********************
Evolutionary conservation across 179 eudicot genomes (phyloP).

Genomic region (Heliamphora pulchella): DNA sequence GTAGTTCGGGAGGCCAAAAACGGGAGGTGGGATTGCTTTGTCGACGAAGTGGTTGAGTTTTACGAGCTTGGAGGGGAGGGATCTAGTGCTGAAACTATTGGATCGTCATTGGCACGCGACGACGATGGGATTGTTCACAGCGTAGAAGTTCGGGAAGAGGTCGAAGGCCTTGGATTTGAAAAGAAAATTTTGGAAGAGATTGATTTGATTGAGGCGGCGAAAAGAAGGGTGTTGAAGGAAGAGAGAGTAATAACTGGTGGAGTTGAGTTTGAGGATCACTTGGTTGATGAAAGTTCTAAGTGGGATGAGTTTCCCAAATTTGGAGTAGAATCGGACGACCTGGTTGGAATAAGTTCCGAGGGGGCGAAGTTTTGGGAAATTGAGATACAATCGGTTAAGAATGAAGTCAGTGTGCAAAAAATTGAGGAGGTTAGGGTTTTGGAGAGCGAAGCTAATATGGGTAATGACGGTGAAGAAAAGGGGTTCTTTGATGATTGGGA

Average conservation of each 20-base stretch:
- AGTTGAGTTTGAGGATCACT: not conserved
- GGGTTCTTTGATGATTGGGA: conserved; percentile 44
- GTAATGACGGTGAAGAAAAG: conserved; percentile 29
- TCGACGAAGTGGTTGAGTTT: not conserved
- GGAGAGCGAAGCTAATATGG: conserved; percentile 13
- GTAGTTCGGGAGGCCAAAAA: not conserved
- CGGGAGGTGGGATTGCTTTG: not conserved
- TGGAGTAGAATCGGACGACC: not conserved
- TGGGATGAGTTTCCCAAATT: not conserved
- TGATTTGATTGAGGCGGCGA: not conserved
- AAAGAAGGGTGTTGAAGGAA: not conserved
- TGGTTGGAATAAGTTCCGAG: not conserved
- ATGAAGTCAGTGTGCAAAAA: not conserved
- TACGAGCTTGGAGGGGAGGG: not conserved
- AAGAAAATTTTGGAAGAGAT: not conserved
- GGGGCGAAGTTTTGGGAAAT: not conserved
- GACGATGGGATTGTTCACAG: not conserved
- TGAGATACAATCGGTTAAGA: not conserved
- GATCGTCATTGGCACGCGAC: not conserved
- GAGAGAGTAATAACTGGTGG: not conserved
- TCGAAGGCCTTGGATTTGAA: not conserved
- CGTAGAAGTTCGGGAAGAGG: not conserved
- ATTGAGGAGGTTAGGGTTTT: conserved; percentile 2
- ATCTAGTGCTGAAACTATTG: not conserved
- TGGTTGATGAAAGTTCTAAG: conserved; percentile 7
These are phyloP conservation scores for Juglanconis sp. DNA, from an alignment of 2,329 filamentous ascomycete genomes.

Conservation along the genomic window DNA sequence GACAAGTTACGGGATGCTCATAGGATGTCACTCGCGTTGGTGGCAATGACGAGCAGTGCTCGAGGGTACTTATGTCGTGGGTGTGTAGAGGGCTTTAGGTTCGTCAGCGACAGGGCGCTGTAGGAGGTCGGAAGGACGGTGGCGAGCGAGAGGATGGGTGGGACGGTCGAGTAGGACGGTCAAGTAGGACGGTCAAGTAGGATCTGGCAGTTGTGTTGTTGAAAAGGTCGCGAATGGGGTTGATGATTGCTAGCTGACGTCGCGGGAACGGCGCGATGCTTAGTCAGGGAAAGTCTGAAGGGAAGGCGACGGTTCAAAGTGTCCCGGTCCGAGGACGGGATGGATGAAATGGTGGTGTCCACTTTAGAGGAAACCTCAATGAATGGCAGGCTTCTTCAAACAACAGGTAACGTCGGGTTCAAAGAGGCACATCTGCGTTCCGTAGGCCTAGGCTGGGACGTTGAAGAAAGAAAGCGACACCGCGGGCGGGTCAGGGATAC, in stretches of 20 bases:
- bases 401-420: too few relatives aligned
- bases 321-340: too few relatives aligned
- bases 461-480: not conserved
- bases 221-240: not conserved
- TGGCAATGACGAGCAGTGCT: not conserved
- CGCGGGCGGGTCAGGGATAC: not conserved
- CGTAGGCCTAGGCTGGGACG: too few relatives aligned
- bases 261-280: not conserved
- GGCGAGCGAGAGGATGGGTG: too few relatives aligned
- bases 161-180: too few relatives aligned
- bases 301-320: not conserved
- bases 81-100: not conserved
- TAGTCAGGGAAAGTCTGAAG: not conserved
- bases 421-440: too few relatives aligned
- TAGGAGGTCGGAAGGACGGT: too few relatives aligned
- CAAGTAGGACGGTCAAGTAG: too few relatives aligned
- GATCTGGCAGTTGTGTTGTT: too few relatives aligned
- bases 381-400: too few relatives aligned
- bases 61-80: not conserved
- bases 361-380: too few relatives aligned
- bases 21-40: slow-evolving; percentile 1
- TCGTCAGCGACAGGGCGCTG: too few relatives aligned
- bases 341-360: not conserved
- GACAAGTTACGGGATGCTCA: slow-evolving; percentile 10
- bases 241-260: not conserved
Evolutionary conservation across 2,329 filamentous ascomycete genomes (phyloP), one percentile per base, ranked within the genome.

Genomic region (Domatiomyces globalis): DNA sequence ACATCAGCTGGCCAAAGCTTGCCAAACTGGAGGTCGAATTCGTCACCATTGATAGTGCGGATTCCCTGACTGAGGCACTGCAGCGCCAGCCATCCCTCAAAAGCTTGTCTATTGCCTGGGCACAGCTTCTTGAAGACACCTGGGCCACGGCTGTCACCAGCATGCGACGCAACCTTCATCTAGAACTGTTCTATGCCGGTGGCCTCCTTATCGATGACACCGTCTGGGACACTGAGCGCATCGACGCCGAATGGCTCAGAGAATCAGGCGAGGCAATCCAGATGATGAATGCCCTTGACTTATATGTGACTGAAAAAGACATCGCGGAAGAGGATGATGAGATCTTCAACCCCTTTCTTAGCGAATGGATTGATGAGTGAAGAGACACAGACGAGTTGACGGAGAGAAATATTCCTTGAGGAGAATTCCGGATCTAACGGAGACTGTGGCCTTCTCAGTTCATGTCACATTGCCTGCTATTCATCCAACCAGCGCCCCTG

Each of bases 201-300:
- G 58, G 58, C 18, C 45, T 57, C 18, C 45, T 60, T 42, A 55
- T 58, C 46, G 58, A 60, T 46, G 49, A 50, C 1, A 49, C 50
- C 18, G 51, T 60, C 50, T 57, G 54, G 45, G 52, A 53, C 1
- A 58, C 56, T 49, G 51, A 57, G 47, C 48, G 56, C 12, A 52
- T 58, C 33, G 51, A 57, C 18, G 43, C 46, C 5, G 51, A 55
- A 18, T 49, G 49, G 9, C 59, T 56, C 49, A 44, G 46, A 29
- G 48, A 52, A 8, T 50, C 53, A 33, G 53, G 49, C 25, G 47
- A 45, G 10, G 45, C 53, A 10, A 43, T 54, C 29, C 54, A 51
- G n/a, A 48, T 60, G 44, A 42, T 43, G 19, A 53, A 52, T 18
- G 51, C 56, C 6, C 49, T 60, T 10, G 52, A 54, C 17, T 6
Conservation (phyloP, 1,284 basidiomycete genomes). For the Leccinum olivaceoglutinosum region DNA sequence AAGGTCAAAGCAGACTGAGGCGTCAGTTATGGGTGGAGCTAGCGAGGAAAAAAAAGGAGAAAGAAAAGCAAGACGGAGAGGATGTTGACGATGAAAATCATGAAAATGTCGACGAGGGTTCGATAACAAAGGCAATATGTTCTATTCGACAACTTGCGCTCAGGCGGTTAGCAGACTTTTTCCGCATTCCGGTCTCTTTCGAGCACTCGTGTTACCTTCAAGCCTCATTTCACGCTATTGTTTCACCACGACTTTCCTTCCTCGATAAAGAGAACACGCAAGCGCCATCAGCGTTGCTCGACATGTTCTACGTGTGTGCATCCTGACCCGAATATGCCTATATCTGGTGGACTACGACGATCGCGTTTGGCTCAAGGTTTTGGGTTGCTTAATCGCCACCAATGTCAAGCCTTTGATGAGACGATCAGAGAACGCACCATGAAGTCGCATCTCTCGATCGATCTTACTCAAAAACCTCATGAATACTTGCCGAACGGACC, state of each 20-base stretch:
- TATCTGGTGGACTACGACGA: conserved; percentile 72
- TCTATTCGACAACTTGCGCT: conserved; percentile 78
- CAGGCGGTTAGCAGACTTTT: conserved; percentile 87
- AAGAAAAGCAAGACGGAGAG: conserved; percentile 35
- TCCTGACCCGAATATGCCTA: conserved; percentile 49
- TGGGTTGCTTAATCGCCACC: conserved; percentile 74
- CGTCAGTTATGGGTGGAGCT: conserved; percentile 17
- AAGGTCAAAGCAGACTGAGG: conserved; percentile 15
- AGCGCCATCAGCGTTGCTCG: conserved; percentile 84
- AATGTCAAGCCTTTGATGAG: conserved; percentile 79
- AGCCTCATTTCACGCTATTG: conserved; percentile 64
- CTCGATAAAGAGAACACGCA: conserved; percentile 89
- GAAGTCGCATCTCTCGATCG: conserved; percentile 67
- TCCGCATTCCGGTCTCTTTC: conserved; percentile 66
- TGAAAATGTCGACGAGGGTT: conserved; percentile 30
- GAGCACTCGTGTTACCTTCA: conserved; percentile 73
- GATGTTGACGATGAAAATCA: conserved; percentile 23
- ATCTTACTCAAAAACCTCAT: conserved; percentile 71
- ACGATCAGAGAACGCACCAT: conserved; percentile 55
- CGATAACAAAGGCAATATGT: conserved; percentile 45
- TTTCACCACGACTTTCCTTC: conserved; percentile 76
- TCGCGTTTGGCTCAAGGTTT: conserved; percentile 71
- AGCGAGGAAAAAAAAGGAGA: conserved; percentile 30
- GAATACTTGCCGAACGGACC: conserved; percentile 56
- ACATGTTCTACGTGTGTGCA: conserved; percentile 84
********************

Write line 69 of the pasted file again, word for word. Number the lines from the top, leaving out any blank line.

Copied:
Conservation (phyloP, 1,284 basidiomycete genomes). For the Leccinum olivaceoglutinosum region DNA sequence AAGGTCAAAGCAGACTGAGGCGTCAGTTATGGGTGGAGCTAGCGAGGAAAAAAAAGGAGAAAGAAAAGCAAGACGGAGAGGATGTTGACGATGAAAATCATGAAAATGTCGACGAGGGTTCGATAACAAAGGCAATATGTTCTATTCGACAACTTGCGCTCAGGCGGTTAGCAGACTTTTTCCGCATTCCGGTCTCTTTCGAGCACTCGTGTTACCTTCAAGCCTCATTTCACGCTATTGTTTCACCACGACTTTCCTTCCTCGATAAAGAGAACACGCAAGCGCCATCAGCGTTGCTCGACATGTTCTACGTGTGTGCATCCTGACCCGAATATGCCTATATCTGGTGGACTACGACGATCGCGTTTGGCTCAAGGTTTTGGGTTGCTTAATCGCCACCAATGTCAAGCCTTTGATGAGACGATCAGAGAACGCACCATGAAGTCGCATCTCTCGATCGATCTTACTCAAAAACCTCATGAATACTTGCCGAACGGACC, state of each 20-base stretch: